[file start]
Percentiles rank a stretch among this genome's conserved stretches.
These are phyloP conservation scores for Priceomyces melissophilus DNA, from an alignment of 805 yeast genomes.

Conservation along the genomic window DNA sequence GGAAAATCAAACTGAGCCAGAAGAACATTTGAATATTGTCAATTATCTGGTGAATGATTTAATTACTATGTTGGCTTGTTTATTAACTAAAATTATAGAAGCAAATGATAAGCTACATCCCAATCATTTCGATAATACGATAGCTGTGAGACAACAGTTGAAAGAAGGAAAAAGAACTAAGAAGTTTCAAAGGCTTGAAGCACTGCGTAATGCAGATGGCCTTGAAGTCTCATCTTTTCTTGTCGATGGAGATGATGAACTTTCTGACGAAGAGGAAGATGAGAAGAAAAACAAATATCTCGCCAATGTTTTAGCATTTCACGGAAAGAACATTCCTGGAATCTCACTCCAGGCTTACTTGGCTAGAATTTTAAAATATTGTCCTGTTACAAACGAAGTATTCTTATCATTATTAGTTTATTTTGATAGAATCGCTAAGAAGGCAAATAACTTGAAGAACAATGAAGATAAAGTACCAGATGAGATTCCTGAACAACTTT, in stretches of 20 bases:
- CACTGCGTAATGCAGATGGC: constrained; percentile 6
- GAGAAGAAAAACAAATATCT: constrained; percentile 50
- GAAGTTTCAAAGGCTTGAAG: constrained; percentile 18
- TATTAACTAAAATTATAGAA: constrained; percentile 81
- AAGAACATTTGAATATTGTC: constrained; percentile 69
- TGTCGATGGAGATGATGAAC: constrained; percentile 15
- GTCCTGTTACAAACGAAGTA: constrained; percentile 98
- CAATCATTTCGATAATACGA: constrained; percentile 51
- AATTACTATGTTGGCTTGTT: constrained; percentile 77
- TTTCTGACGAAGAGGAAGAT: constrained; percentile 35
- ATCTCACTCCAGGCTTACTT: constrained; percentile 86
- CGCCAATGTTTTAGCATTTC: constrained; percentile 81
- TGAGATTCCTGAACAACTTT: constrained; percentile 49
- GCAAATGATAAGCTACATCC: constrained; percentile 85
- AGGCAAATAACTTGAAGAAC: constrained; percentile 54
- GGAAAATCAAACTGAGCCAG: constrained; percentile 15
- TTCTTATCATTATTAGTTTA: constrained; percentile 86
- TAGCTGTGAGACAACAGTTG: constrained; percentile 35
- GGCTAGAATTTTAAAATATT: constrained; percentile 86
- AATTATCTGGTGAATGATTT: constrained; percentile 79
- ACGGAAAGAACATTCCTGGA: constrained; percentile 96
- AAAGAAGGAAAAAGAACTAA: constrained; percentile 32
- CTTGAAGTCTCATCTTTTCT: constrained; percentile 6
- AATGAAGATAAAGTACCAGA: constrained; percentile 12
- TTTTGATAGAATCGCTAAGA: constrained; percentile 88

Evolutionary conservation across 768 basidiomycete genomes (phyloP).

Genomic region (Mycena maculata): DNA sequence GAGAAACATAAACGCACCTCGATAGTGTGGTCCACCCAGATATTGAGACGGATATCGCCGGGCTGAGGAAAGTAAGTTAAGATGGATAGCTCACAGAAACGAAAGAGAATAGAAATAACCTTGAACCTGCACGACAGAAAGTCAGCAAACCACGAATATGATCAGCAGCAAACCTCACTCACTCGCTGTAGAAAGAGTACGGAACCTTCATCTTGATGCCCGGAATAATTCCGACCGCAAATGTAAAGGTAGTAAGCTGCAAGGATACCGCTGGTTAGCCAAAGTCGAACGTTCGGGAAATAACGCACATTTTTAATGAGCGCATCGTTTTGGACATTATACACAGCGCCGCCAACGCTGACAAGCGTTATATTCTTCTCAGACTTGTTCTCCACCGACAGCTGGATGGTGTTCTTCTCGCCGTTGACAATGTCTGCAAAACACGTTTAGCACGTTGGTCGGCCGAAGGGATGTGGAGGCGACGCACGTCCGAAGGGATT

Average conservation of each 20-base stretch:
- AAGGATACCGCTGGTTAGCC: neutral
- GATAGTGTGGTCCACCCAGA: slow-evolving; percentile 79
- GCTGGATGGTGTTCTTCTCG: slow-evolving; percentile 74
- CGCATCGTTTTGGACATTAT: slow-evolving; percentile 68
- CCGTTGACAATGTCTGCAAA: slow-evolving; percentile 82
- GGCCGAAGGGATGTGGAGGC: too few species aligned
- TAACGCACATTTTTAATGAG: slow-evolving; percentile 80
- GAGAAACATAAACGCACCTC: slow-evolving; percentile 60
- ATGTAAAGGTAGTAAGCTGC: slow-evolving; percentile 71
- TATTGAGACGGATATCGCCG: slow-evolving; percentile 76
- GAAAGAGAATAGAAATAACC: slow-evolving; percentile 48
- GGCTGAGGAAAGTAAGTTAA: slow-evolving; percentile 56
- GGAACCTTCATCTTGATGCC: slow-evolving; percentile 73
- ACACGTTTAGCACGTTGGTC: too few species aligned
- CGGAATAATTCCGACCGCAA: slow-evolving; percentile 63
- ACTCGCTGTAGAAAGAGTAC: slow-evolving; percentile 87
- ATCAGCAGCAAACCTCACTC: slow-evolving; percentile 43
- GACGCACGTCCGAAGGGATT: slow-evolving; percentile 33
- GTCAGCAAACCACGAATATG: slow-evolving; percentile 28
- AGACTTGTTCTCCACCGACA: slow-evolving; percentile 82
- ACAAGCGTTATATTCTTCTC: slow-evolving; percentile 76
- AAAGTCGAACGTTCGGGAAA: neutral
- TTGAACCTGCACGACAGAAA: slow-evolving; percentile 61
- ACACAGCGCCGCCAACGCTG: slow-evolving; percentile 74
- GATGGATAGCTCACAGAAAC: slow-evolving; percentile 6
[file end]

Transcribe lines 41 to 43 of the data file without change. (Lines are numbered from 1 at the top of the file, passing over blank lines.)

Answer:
- TATTGAGACGGATATCGCCG: slow-evolving; percentile 76
- GAAAGAGAATAGAAATAACC: slow-evolving; percentile 48
- GGCTGAGGAAAGTAAGTTAA: slow-evolving; percentile 56